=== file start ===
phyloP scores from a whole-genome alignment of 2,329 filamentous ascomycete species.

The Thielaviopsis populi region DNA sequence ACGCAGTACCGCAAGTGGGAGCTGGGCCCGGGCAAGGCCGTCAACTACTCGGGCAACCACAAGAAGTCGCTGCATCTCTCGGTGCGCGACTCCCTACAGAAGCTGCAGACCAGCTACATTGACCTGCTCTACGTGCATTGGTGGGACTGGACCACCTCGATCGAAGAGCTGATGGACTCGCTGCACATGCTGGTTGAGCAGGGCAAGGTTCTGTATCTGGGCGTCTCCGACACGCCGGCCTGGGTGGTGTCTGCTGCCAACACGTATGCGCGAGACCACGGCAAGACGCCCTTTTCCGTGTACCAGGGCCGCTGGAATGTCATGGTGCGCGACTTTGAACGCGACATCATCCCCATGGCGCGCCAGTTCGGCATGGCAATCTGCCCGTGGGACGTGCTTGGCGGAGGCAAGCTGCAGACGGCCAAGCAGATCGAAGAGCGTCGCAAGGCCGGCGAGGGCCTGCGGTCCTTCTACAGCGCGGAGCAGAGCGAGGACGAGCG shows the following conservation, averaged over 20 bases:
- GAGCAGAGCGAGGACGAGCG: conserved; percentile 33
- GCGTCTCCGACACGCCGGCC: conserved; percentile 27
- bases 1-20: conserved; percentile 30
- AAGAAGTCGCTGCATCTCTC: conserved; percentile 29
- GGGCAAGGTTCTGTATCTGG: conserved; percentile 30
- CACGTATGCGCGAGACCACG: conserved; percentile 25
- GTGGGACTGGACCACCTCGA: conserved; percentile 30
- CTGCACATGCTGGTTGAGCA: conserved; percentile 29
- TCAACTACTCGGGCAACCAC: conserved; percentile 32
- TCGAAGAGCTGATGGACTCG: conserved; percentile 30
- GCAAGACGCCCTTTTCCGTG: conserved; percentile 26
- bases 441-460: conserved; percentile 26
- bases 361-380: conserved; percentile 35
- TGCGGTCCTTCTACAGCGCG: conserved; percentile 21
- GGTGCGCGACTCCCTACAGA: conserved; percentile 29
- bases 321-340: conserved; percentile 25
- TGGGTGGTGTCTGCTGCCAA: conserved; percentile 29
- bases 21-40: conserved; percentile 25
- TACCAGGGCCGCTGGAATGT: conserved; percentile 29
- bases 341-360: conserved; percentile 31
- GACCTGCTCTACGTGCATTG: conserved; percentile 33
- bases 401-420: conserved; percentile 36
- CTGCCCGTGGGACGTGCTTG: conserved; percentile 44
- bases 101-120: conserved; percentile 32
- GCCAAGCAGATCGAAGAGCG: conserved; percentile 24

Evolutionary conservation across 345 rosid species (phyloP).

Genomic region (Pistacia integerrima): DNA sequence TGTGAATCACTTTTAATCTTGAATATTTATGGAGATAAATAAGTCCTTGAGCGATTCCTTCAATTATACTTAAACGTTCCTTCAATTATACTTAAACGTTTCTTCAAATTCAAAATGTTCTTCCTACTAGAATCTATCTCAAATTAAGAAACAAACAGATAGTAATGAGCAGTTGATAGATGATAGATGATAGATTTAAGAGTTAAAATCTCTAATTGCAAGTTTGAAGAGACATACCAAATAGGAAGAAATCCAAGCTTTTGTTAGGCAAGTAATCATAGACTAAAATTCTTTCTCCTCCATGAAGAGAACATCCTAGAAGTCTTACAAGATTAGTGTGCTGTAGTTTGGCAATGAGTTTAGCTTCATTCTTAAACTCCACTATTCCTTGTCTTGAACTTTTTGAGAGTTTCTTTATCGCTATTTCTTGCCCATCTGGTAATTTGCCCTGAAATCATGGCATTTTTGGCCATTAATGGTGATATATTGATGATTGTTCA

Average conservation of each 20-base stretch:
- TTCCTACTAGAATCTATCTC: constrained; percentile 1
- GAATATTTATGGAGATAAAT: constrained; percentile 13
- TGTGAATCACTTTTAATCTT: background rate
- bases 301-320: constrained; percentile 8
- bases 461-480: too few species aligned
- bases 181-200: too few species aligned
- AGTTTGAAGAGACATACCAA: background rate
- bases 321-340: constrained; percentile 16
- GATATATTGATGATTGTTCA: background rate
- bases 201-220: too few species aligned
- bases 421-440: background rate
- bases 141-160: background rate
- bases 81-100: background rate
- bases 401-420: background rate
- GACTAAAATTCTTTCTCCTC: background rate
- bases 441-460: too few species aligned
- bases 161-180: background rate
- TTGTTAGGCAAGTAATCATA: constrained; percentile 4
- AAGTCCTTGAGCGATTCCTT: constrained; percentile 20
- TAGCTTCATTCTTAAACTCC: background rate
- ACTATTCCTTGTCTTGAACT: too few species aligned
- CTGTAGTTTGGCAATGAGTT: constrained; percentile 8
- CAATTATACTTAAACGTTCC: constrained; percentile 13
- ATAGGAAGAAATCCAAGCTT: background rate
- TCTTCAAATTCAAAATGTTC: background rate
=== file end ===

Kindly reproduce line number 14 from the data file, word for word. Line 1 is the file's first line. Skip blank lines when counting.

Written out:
- bases 441-460: conserved; percentile 26